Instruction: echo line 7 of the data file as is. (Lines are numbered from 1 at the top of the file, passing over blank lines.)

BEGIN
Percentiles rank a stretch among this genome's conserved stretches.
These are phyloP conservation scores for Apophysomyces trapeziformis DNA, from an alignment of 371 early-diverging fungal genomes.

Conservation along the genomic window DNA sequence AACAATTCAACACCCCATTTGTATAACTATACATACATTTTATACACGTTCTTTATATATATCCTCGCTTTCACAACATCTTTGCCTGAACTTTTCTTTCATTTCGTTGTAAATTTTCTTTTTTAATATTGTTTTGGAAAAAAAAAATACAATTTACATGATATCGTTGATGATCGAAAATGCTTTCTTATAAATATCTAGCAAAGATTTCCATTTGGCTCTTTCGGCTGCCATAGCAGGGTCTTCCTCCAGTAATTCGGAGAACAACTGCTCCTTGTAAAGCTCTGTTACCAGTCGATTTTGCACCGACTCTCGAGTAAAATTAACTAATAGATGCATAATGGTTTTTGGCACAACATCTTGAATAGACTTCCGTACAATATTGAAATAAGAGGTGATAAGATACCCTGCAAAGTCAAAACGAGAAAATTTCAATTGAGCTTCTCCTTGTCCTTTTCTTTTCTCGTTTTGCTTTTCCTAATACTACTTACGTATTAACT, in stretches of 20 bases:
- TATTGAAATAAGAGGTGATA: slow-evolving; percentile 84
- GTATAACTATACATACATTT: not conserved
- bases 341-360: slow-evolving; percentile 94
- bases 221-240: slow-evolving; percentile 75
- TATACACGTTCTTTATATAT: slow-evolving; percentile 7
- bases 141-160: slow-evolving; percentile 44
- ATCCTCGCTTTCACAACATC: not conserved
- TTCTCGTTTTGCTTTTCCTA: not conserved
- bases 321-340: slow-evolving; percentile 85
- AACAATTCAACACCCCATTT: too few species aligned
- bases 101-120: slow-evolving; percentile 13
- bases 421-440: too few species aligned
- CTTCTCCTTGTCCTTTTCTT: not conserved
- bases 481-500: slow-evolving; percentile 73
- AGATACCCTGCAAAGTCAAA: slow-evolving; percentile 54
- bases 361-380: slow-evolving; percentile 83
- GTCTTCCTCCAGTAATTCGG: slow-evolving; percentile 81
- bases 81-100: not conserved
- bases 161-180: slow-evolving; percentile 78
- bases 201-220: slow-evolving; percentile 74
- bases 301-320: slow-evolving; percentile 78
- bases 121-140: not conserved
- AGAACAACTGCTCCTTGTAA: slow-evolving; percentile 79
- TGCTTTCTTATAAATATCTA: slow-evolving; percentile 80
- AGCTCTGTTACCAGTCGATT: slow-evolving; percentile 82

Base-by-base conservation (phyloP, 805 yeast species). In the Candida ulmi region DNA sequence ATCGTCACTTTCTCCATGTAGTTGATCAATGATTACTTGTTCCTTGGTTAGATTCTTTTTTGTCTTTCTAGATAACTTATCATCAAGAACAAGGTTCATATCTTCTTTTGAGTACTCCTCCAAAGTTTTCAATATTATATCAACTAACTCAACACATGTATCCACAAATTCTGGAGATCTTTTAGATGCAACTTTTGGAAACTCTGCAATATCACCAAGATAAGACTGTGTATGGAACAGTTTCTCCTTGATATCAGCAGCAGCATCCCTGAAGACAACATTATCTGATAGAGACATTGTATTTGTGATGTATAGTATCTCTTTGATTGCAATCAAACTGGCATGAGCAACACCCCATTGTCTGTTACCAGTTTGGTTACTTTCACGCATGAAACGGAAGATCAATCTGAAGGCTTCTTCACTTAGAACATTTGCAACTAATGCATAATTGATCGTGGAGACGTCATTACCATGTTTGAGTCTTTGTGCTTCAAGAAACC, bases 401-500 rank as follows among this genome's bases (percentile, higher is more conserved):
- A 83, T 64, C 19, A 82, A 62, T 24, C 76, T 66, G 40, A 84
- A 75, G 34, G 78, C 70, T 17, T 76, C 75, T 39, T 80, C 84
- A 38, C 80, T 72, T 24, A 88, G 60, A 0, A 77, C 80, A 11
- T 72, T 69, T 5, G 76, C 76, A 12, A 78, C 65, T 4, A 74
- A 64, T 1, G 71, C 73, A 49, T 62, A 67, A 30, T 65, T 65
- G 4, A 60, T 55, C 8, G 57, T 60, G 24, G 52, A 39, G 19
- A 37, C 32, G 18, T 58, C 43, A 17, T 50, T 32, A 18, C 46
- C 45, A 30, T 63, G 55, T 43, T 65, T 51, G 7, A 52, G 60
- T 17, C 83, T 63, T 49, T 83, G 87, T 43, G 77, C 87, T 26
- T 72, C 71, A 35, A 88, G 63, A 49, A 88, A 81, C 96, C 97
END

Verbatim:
- bases 221-240: slow-evolving; percentile 75